Since the clean up along the Stanislaus River corridor near Costless Market and Kerr Park, complaints have increased regarding the transient population invading local parks, most notably Dorada Park, as they search for new places to inhabit.
Ron Smith*, a man who has lived with a view of Dorada Park for the past 17 years, is fed up with the blight on the children’s play park and is looking for solutions to the problem that is not only dragging down the neighborhood but presenting a health and safety issue to the children.
“They’ve chosen Dorada Park as their home and it’s not their home — it’s a park. I empathize with their situation but they put themselves there,” Smith said. “The children’s play park is a jewel for the city and we have these leeches sucking the value out of it.”
Police are familiar with some of the repeat offenders, transients who have a history of drunken, belligerent behavior, and often cruise by the parks on security checks but Smith said the transients are wise to the system and avoid arrest even if they are breaking the law.
“They know how to manipulate the system,” Smith alleged. “They know they can’t have alcohol in the park but I’ve seen them pour their alcohol into their soda bottles. So when the officer comes by it looks like they’re just drinking a Coke.”
Smith also said he’s seen the transients charging their cell phones on the electricity pole designed to be used by families for birthday parties, etc.
“The problem is we treat them too nice,” Smith said. “They have everything they need at Dorada…water, electricity, and a bathroom. We used to lock the bathrooms at night. Maybe we should go back to that.”
Lt. Lester Jenkins of the Oakdale Police Department can certainly understand citizens’ frustration but there is a flip side, particularly regarding the bathroom situation.
“I’d much rather have them using the restrooms than the play structure or the grass because you know they will. They don’t care,” Jenkins said.
Cheryl Bolin, Parks and Recreation Director, is looking into the electricity pole issue to see if there’s a way to prevent the transients from using it without restricting it from the people it was designed for.
Although it may seem the transient issues have blossomed since the clean up, Jenkins said the two main offenders, a man and a woman with a history of alcohol abuse, were not living down by the river.
“The problem is the same as it was before the river clean up,” Jenkins said. “They’ll pick a spot and stay there a while and then when we kick them out, they find another spot.”
It’s a constant shuffle and migration that has no end but Jenkins said the police department is working with the District Attorney’s office on a habitual drunkard program that will enable officers to make arrests and the judges can levy stiffer penalties.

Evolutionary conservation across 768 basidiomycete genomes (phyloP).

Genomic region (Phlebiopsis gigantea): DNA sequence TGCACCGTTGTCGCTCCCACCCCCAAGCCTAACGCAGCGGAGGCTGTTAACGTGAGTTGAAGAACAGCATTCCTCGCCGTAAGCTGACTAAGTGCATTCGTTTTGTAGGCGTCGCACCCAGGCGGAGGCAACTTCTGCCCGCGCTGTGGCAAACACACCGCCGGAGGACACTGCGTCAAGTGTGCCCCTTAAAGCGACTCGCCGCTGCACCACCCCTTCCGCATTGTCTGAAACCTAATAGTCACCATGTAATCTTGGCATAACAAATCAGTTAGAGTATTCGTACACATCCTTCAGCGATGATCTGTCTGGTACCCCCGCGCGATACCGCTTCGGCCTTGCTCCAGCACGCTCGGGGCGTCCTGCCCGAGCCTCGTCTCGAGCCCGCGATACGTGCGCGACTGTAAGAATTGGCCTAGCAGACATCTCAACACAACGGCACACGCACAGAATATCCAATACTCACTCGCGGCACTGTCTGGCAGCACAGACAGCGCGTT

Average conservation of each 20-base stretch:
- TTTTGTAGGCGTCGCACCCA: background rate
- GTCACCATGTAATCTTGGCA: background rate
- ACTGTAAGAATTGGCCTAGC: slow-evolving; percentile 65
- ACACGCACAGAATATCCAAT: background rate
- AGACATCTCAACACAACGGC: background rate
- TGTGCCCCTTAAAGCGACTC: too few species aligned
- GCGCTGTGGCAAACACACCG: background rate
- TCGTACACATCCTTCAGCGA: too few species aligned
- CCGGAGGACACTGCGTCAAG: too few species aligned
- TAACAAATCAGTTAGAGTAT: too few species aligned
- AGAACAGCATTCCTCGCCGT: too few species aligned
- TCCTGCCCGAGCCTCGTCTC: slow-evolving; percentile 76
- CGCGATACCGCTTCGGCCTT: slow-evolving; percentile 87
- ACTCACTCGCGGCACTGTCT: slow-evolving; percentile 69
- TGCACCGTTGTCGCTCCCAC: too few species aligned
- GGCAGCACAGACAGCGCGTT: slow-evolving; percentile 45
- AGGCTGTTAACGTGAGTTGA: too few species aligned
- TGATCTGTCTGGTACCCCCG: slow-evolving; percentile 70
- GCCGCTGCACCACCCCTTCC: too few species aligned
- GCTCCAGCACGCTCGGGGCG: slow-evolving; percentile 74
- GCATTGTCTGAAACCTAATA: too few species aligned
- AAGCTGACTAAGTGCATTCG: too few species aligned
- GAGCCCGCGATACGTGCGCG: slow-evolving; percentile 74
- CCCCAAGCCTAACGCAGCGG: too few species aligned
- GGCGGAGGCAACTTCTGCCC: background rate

But citizens, such as Smith, can help officers by calling whenever the transients are creating a problem, advised Jenkins.
“Citizens can help by being aware and giving us a call when a crime is being committed. Get a description of the perpetrator,” Jenkins said.
But the problem has another side as well, Smith said.
The people who are — perhaps unwittingly — making the situation worse.
“At least once a month there’s a homeless potluck,” Smith said. “I’ve watched as two different people have brought ice chests of food to the park for the homeless. They think they’re helping but they’re not. Why don’t they invite them into their own front yards and feed them? These people have it too good. They’re living for free. They have to conform to society like the rest of us.”
Smith said although his children are grown, if he still had young children he wouldn’t allow them to play in the park.
“It’s a health and safety issue. You don’t know what the transients are bringing to the park. And you know, residents might know to keep their kids away from the play park but tour buses pull up to the park everyday. School buses take field trips to the park. They don’t know what might be hiding in the sand.”
Smith said the problem is getting progressively worse and he would like to see the community get involved with the solution.
“Check the municipal codes,” Smith said. “We can get them on a number of violations. Even though it’s just a violation of a city ordinances, they’ll get fined and if they can’t pay their fine, eventually it’ll add up and they’ll get arrested.”
Anyone interested in joining their local Neighborhood Watch, can call Brea deRespini at 845-3630 at the Oakdale Parks and Recreation Department for more information.
(* Name has been changed)